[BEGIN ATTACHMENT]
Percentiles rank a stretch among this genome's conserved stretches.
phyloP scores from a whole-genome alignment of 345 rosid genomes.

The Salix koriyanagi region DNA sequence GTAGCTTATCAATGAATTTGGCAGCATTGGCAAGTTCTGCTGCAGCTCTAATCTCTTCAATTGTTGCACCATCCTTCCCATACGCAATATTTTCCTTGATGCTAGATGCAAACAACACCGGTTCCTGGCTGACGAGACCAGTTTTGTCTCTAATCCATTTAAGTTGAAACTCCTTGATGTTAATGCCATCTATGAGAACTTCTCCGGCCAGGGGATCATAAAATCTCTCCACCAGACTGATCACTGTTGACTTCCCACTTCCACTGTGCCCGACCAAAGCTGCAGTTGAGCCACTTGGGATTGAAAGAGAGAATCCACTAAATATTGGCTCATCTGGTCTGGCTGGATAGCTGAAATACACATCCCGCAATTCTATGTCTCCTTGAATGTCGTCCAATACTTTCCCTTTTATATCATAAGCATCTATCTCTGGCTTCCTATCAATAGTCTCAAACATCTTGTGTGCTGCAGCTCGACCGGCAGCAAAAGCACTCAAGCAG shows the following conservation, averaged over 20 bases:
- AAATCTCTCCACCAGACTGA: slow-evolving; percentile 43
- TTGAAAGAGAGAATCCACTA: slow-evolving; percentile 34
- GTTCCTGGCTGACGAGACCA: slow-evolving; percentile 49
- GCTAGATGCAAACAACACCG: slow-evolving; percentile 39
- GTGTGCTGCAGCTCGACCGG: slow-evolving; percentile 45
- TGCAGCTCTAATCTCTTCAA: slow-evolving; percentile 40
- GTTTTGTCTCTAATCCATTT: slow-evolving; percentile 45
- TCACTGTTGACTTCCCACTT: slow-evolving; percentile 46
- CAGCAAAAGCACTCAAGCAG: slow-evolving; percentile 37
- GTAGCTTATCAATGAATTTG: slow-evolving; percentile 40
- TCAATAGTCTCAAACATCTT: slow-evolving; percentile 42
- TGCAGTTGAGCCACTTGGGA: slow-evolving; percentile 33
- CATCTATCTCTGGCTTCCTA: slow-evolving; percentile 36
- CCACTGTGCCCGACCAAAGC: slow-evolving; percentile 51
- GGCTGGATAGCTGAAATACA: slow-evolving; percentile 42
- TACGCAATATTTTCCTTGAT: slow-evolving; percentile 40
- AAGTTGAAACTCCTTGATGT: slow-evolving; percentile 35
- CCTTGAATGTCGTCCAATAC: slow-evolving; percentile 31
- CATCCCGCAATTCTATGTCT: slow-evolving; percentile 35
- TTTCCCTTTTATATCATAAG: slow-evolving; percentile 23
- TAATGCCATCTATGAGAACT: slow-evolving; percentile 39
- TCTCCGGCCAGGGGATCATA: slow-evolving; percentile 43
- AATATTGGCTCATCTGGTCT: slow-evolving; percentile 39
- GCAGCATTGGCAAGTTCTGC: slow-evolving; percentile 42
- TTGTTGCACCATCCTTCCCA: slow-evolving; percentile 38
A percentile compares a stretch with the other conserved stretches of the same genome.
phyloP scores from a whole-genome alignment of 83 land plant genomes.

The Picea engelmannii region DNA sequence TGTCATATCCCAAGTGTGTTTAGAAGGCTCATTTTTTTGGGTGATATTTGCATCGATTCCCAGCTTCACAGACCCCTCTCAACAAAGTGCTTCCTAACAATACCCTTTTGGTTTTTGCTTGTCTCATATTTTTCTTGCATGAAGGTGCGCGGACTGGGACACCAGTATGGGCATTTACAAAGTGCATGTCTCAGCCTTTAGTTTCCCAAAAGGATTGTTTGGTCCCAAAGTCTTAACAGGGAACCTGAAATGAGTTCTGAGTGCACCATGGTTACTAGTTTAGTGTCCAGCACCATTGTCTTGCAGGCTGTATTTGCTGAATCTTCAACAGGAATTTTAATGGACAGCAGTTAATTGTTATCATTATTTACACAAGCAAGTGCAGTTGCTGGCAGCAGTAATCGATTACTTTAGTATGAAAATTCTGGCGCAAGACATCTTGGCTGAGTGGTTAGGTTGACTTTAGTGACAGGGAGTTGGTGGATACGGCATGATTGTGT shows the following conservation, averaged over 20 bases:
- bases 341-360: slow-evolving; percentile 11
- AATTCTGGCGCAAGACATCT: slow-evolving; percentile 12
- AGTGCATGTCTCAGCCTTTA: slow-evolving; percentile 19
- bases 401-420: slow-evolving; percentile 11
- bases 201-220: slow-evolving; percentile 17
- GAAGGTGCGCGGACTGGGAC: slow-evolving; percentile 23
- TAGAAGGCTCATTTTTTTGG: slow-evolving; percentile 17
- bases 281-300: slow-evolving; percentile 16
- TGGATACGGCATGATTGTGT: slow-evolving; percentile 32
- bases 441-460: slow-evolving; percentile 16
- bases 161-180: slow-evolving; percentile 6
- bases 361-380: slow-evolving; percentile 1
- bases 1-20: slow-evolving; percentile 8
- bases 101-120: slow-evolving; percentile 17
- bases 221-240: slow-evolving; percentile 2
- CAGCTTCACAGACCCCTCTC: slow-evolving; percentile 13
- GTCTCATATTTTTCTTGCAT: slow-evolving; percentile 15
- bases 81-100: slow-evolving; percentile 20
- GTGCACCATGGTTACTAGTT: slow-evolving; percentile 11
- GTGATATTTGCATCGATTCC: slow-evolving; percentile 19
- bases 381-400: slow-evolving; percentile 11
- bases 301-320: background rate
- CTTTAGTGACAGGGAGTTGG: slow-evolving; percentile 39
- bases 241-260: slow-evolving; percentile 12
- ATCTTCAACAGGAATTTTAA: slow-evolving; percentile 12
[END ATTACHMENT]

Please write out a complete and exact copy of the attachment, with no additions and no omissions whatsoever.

Percentiles rank a stretch among this genome's conserved stretches.
phyloP scores from a whole-genome alignment of 345 rosid genomes.

The Salix koriyanagi region DNA sequence GTAGCTTATCAATGAATTTGGCAGCATTGGCAAGTTCTGCTGCAGCTCTAATCTCTTCAATTGTTGCACCATCCTTCCCATACGCAATATTTTCCTTGATGCTAGATGCAAACAACACCGGTTCCTGGCTGACGAGACCAGTTTTGTCTCTAATCCATTTAAGTTGAAACTCCTTGATGTTAATGCCATCTATGAGAACTTCTCCGGCCAGGGGATCATAAAATCTCTCCACCAGACTGATCACTGTTGACTTCCCACTTCCACTGTGCCCGACCAAAGCTGCAGTTGAGCCACTTGGGATTGAAAGAGAGAATCCACTAAATATTGGCTCATCTGGTCTGGCTGGATAGCTGAAATACACATCCCGCAATTCTATGTCTCCTTGAATGTCGTCCAATACTTTCCCTTTTATATCATAAGCATCTATCTCTGGCTTCCTATCAATAGTCTCAAACATCTTGTGTGCTGCAGCTCGACCGGCAGCAAAAGCACTCAAGCAG shows the following conservation, averaged over 20 bases:
- AAATCTCTCCACCAGACTGA: slow-evolving; percentile 43
- TTGAAAGAGAGAATCCACTA: slow-evolving; percentile 34
- GTTCCTGGCTGACGAGACCA: slow-evolving; percentile 49
- GCTAGATGCAAACAACACCG: slow-evolving; percentile 39
- GTGTGCTGCAGCTCGACCGG: slow-evolving; percentile 45
- TGCAGCTCTAATCTCTTCAA: slow-evolving; percentile 40
- GTTTTGTCTCTAATCCATTT: slow-evolving; percentile 45
- TCACTGTTGACTTCCCACTT: slow-evolving; percentile 46
- CAGCAAAAGCACTCAAGCAG: slow-evolving; percentile 37
- GTAGCTTATCAATGAATTTG: slow-evolving; percentile 40
- TCAATAGTCTCAAACATCTT: slow-evolving; percentile 42
- TGCAGTTGAGCCACTTGGGA: slow-evolving; percentile 33
- CATCTATCTCTGGCTTCCTA: slow-evolving; percentile 36
- CCACTGTGCCCGACCAAAGC: slow-evolving; percentile 51
- GGCTGGATAGCTGAAATACA: slow-evolving; percentile 42
- TACGCAATATTTTCCTTGAT: slow-evolving; percentile 40
- AAGTTGAAACTCCTTGATGT: slow-evolving; percentile 35
- CCTTGAATGTCGTCCAATAC: slow-evolving; percentile 31
- CATCCCGCAATTCTATGTCT: slow-evolving; percentile 35
- TTTCCCTTTTATATCATAAG: slow-evolving; percentile 23
- TAATGCCATCTATGAGAACT: slow-evolving; percentile 39
- TCTCCGGCCAGGGGATCATA: slow-evolving; percentile 43
- AATATTGGCTCATCTGGTCT: slow-evolving; percentile 39
- GCAGCATTGGCAAGTTCTGC: slow-evolving; percentile 42
- TTGTTGCACCATCCTTCCCA: slow-evolving; percentile 38
A percentile compares a stretch with the other conserved stretches of the same genome.
phyloP scores from a whole-genome alignment of 83 land plant genomes.

The Picea engelmannii region DNA sequence TGTCATATCCCAAGTGTGTTTAGAAGGCTCATTTTTTTGGGTGATATTTGCATCGATTCCCAGCTTCACAGACCCCTCTCAACAAAGTGCTTCCTAACAATACCCTTTTGGTTTTTGCTTGTCTCATATTTTTCTTGCATGAAGGTGCGCGGACTGGGACACCAGTATGGGCATTTACAAAGTGCATGTCTCAGCCTTTAGTTTCCCAAAAGGATTGTTTGGTCCCAAAGTCTTAACAGGGAACCTGAAATGAGTTCTGAGTGCACCATGGTTACTAGTTTAGTGTCCAGCACCATTGTCTTGCAGGCTGTATTTGCTGAATCTTCAACAGGAATTTTAATGGACAGCAGTTAATTGTTATCATTATTTACACAAGCAAGTGCAGTTGCTGGCAGCAGTAATCGATTACTTTAGTATGAAAATTCTGGCGCAAGACATCTTGGCTGAGTGGTTAGGTTGACTTTAGTGACAGGGAGTTGGTGGATACGGCATGATTGTGT shows the following conservation, averaged over 20 bases:
- bases 341-360: slow-evolving; percentile 11
- AATTCTGGCGCAAGACATCT: slow-evolving; percentile 12
- AGTGCATGTCTCAGCCTTTA: slow-evolving; percentile 19
- bases 401-420: slow-evolving; percentile 11
- bases 201-220: slow-evolving; percentile 17
- GAAGGTGCGCGGACTGGGAC: slow-evolving; percentile 23
- TAGAAGGCTCATTTTTTTGG: slow-evolving; percentile 17
- bases 281-300: slow-evolving; percentile 16
- TGGATACGGCATGATTGTGT: slow-evolving; percentile 32
- bases 441-460: slow-evolving; percentile 16
- bases 161-180: slow-evolving; percentile 6
- bases 361-380: slow-evolving; percentile 1
- bases 1-20: slow-evolving; percentile 8
- bases 101-120: slow-evolving; percentile 17
- bases 221-240: slow-evolving; percentile 2
- CAGCTTCACAGACCCCTCTC: slow-evolving; percentile 13
- GTCTCATATTTTTCTTGCAT: slow-evolving; percentile 15
- bases 81-100: slow-evolving; percentile 20
- GTGCACCATGGTTACTAGTT: slow-evolving; percentile 11
- GTGATATTTGCATCGATTCC: slow-evolving; percentile 19
- bases 381-400: slow-evolving; percentile 11
- bases 301-320: background rate
- CTTTAGTGACAGGGAGTTGG: slow-evolving; percentile 39
- bases 241-260: slow-evolving; percentile 12
- ATCTTCAACAGGAATTTTAA: slow-evolving; percentile 12